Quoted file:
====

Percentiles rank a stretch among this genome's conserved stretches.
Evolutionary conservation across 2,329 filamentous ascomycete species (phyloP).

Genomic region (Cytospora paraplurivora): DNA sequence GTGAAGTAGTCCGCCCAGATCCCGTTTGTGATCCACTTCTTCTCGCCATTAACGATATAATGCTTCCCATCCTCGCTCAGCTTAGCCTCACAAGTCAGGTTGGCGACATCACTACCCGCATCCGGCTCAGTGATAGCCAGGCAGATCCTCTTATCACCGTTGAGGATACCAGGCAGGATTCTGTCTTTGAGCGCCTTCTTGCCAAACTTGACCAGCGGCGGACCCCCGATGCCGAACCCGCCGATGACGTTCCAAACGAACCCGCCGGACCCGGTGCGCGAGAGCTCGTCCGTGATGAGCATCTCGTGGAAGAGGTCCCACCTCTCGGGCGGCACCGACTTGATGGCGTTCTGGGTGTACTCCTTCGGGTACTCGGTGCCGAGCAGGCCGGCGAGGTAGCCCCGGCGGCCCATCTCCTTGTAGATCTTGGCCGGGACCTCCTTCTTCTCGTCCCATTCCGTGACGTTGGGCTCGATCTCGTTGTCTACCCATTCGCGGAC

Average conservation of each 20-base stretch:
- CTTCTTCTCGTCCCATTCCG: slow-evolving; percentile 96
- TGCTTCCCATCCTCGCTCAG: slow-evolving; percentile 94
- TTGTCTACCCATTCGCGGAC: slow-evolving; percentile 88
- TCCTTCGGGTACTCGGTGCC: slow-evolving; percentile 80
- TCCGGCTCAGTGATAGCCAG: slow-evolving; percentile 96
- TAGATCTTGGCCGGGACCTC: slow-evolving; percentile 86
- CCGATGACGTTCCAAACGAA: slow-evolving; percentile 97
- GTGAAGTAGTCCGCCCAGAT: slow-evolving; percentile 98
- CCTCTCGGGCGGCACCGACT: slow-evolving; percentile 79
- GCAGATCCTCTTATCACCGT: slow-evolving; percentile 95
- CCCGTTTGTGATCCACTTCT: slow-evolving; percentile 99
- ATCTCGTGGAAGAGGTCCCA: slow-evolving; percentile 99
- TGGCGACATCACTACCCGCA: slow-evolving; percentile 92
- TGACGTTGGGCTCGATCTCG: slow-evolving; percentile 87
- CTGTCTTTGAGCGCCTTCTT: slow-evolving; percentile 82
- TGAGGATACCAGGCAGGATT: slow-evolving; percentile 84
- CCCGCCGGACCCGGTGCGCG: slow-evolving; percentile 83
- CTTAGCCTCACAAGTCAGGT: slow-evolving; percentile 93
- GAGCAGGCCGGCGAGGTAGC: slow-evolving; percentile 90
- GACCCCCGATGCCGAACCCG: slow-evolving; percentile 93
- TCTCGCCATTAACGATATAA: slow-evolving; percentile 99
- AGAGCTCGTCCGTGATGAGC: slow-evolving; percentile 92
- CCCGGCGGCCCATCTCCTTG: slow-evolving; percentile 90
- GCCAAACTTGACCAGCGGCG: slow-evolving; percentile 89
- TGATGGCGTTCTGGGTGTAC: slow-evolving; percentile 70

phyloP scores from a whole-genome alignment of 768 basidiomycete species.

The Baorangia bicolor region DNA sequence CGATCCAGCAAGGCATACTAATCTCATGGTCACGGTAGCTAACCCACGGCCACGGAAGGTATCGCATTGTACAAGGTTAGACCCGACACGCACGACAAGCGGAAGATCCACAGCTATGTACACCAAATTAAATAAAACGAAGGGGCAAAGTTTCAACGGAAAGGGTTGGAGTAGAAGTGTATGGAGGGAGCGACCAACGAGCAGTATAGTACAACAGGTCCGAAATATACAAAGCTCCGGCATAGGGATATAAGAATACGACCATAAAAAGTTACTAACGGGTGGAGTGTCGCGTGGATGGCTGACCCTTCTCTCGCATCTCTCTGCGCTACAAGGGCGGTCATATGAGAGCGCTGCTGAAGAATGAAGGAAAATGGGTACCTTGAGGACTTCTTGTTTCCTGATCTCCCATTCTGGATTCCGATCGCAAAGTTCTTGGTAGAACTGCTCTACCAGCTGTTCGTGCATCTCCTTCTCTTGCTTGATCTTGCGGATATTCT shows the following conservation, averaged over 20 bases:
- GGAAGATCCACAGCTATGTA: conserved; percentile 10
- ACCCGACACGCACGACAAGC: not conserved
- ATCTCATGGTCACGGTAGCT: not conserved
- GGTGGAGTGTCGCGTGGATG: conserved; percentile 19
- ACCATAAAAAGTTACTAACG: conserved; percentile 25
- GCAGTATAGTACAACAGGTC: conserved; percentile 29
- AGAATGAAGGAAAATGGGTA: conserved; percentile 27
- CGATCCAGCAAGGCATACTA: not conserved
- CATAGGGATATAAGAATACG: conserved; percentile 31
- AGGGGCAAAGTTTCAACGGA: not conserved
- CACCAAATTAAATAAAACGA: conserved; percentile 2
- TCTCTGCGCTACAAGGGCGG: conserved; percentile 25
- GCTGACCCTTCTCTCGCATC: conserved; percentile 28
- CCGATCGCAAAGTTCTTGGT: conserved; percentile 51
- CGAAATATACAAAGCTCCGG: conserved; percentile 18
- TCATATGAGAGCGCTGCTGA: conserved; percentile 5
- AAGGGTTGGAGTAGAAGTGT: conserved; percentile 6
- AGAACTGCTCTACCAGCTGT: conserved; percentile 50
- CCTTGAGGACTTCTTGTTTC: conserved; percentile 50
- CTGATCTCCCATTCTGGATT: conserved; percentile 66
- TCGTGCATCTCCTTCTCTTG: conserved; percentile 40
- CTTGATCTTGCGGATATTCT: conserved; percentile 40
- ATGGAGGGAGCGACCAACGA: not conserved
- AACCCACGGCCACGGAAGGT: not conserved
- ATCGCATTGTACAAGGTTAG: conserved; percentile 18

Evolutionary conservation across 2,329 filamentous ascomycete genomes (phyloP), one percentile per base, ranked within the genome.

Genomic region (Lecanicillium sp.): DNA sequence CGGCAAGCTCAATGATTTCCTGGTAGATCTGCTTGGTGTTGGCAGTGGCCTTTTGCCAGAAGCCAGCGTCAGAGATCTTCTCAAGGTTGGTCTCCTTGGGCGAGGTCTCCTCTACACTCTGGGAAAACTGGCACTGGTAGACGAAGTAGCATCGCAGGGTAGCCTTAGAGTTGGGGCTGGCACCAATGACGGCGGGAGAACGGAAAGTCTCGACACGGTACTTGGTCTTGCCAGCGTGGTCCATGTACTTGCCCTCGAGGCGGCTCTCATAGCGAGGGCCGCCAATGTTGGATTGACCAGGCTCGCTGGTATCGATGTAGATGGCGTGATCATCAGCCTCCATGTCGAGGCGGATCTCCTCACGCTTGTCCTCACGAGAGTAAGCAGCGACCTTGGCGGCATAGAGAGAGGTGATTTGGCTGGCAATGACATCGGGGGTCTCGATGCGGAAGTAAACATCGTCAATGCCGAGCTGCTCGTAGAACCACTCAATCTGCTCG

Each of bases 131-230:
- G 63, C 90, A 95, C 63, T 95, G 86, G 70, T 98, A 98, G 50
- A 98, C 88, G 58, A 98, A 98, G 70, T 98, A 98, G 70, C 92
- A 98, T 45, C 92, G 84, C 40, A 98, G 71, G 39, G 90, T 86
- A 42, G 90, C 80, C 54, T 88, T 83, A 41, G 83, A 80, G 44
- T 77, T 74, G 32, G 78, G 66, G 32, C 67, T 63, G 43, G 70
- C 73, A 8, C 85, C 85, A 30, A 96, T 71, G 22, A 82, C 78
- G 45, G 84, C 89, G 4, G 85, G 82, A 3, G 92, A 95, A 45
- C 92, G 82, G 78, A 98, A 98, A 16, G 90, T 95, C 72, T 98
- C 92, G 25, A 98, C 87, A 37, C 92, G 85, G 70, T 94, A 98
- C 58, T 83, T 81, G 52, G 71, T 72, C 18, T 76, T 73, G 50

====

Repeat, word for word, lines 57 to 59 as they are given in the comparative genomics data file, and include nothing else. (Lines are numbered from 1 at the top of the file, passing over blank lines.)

Evolutionary conservation across 2,329 filamentous ascomycete genomes (phyloP), one percentile per base, ranked within the genome.

Genomic region (Lecanicillium sp.): DNA sequence CGGCAAGCTCAATGATTTCCTGGTAGATCTGCTTGGTGTTGGCAGTGGCCTTTTGCCAGAAGCCAGCGTCAGAGATCTTCTCAAGGTTGGTCTCCTTGGGCGAGGTCTCCTCTACACTCTGGGAAAACTGGCACTGGTAGACGAAGTAGCATCGCAGGGTAGCCTTAGAGTTGGGGCTGGCACCAATGACGGCGGGAGAACGGAAAGTCTCGACACGGTACTTGGTCTTGCCAGCGTGGTCCATGTACTTGCCCTCGAGGCGGCTCTCATAGCGAGGGCCGCCAATGTTGGATTGACCAGGCTCGCTGGTATCGATGTAGATGGCGTGATCATCAGCCTCCATGTCGAGGCGGATCTCCTCACGCTTGTCCTCACGAGAGTAAGCAGCGACCTTGGCGGCATAGAGAGAGGTGATTTGGCTGGCAATGACATCGGGGGTCTCGATGCGGAAGTAAACATCGTCAATGCCGAGCTGCTCGTAGAACCACTCAATCTGCTCG

Each of bases 131-230: